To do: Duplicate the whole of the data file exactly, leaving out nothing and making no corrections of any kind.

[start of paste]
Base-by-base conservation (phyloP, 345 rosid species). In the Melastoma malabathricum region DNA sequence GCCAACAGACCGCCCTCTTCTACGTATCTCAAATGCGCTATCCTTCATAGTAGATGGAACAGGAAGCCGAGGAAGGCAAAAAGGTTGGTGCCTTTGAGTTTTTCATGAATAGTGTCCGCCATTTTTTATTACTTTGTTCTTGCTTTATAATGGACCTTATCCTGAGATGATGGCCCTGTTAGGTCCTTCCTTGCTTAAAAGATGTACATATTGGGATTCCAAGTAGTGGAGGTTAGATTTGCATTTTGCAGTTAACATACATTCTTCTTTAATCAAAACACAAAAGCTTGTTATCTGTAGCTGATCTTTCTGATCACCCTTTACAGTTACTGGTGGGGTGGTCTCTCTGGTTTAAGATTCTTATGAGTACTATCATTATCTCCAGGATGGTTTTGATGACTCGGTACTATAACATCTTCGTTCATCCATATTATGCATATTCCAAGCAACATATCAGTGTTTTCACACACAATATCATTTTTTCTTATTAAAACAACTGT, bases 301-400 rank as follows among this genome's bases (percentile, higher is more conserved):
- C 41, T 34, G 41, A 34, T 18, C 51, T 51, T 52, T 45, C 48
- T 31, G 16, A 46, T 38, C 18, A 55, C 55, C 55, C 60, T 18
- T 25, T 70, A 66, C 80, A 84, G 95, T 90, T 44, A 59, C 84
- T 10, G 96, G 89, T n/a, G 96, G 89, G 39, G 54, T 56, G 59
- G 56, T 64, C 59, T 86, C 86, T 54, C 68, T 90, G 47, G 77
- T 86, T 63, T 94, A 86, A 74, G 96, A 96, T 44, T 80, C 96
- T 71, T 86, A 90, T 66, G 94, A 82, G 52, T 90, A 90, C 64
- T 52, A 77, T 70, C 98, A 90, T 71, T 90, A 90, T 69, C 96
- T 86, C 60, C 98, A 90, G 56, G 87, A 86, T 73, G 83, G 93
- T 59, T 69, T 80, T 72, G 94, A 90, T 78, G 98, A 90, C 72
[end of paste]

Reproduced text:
Base-by-base conservation (phyloP, 345 rosid species). In the Melastoma malabathricum region DNA sequence GCCAACAGACCGCCCTCTTCTACGTATCTCAAATGCGCTATCCTTCATAGTAGATGGAACAGGAAGCCGAGGAAGGCAAAAAGGTTGGTGCCTTTGAGTTTTTCATGAATAGTGTCCGCCATTTTTTATTACTTTGTTCTTGCTTTATAATGGACCTTATCCTGAGATGATGGCCCTGTTAGGTCCTTCCTTGCTTAAAAGATGTACATATTGGGATTCCAAGTAGTGGAGGTTAGATTTGCATTTTGCAGTTAACATACATTCTTCTTTAATCAAAACACAAAAGCTTGTTATCTGTAGCTGATCTTTCTGATCACCCTTTACAGTTACTGGTGGGGTGGTCTCTCTGGTTTAAGATTCTTATGAGTACTATCATTATCTCCAGGATGGTTTTGATGACTCGGTACTATAACATCTTCGTTCATCCATATTATGCATATTCCAAGCAACATATCAGTGTTTTCACACACAATATCATTTTTTCTTATTAAAACAACTGT, bases 301-400 rank as follows among this genome's bases (percentile, higher is more conserved):
- C 41, T 34, G 41, A 34, T 18, C 51, T 51, T 52, T 45, C 48
- T 31, G 16, A 46, T 38, C 18, A 55, C 55, C 55, C 60, T 18
- T 25, T 70, A 66, C 80, A 84, G 95, T 90, T 44, A 59, C 84
- T 10, G 96, G 89, T n/a, G 96, G 89, G 39, G 54, T 56, G 59
- G 56, T 64, C 59, T 86, C 86, T 54, C 68, T 90, G 47, G 77
- T 86, T 63, T 94, A 86, A 74, G 96, A 96, T 44, T 80, C 96
- T 71, T 86, A 90, T 66, G 94, A 82, G 52, T 90, A 90, C 64
- T 52, A 77, T 70, C 98, A 90, T 71, T 90, A 90, T 69, C 96
- T 86, C 60, C 98, A 90, G 56, G 87, A 86, T 73, G 83, G 93
- T 59, T 69, T 80, T 72, G 94, A 90, T 78, G 98, A 90, C 72